I don’t often confirm a “good day” unless a number of good things have happened. There needs to be a clear and heavy imbalance in favour of things going right, categorical and undisputed, before any contentment can ensue.
I woke up early, I completed my work to-do list, I exercised, I read a chapter of a book, I helped someone, I ate healthily. A good day.
Sometimes it takes just one thing to go wrong to ruin it. One perceived failure outweighs the unnoticed, taken-for-granted, successes. And if more than one thing goes wrong? Well, that’s nothing short of a disaster.
I woke up late, I didn’t have time to get through my whole to-do list, I’m too lethargic for my usual workout, I can’t concentrate long enough to read more than a page, I didn’t help anyone, I ate junk. A disaster.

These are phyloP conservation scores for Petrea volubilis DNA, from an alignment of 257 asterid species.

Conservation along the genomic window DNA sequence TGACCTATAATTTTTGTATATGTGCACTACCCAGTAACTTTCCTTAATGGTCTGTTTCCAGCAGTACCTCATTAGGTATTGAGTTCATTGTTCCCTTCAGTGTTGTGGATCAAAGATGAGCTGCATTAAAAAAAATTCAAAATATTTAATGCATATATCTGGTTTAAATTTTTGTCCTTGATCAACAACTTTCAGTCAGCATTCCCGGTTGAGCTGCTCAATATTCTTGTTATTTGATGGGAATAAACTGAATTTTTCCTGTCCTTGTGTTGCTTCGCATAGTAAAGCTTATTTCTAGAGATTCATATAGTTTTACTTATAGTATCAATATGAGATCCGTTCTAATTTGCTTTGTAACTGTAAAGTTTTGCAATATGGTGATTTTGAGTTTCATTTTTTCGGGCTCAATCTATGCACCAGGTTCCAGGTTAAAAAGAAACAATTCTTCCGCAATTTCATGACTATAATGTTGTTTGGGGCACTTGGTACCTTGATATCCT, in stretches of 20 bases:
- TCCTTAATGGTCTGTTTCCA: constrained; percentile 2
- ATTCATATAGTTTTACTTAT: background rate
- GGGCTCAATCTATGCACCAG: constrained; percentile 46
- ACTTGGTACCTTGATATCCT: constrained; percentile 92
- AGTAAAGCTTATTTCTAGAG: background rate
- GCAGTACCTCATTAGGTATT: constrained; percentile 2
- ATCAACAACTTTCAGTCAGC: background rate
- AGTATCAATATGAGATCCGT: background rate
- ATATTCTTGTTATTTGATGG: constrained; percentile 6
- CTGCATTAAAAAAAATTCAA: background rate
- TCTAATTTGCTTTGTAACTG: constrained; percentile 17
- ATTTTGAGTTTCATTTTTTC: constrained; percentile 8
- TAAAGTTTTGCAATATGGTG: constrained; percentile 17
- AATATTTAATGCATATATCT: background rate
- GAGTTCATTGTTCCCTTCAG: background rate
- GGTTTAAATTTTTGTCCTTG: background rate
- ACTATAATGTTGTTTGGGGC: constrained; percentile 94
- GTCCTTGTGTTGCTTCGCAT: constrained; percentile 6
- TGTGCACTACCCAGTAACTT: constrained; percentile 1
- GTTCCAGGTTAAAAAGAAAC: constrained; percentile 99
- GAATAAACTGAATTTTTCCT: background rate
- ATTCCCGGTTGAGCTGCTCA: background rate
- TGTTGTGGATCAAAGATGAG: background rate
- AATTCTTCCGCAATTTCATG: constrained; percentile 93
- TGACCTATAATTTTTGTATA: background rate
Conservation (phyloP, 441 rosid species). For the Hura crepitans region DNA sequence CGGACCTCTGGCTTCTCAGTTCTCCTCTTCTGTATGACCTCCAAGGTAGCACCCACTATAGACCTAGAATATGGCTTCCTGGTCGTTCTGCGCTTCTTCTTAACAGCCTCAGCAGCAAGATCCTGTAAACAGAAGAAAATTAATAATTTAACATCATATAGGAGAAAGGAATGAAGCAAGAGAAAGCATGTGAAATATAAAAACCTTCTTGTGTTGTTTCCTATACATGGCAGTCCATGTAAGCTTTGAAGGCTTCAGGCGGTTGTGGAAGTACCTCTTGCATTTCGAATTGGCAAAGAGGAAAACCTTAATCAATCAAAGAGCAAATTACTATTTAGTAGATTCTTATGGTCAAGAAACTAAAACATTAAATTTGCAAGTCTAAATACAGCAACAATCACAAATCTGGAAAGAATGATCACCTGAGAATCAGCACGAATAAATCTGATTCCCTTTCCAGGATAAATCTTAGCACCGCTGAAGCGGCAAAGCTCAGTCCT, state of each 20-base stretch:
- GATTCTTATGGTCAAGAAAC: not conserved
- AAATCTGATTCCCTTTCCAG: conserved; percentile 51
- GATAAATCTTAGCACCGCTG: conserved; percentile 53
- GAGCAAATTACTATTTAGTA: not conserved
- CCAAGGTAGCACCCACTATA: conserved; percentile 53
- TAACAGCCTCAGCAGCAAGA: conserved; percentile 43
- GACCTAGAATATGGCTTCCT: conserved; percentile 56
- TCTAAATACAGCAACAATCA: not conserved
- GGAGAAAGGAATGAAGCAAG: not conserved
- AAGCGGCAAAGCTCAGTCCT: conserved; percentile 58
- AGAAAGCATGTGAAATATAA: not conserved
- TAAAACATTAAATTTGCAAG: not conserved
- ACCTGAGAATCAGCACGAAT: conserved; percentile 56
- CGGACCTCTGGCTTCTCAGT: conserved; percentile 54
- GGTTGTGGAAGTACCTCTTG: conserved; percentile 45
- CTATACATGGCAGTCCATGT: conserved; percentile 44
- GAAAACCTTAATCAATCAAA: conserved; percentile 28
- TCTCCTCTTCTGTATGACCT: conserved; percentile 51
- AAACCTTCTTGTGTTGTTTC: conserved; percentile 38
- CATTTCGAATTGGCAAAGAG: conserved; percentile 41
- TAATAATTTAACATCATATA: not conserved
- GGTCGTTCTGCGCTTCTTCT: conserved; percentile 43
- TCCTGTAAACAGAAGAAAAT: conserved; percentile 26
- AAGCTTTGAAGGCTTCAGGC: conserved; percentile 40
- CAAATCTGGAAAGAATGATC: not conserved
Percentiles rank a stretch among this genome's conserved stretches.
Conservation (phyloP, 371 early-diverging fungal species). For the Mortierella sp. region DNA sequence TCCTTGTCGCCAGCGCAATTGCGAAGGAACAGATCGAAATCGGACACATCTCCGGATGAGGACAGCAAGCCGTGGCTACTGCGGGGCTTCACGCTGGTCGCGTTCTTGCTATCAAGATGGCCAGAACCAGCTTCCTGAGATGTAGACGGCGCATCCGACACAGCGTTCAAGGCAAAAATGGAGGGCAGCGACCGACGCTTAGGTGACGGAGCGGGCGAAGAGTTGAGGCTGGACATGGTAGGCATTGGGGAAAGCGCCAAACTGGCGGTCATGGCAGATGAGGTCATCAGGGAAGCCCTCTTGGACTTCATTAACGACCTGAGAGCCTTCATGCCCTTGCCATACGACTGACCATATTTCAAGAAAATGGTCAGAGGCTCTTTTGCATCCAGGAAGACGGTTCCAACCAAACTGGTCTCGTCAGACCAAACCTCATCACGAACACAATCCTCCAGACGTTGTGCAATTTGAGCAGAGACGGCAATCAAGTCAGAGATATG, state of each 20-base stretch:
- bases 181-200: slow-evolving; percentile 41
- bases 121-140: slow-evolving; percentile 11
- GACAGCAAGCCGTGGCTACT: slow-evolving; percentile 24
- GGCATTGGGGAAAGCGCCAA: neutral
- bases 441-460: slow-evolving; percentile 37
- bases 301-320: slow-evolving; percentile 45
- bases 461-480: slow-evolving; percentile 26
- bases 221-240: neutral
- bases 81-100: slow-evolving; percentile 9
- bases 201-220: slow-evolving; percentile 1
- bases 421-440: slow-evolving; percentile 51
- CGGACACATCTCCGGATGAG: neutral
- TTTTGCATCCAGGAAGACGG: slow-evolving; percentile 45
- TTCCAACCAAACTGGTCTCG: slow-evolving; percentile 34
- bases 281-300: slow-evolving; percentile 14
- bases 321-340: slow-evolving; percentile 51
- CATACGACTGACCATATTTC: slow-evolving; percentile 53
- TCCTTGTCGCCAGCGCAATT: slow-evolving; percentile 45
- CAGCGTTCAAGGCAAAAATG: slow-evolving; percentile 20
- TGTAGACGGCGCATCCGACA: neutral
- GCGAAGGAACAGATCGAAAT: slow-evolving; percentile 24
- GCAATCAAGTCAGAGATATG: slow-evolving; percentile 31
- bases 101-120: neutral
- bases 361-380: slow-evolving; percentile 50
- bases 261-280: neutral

Then sometimes I think of people who have died. People I miss. They can’t get past the first three words in the above good day/disaster definitions. They don’t have the opportunity to wake early or late, to get things right or make mistakes. There is nothing for them, they aren’t even a thought to most living people.
A lower threshold for a good day, gratitude for just being alive, breathing in and out, is sometimes required. Opening your eyes and rubbing the sleep away, getting up and making your bed, is enough some days, maybe it’s enough every day.
I woke up. Today was a good day. Memento mori.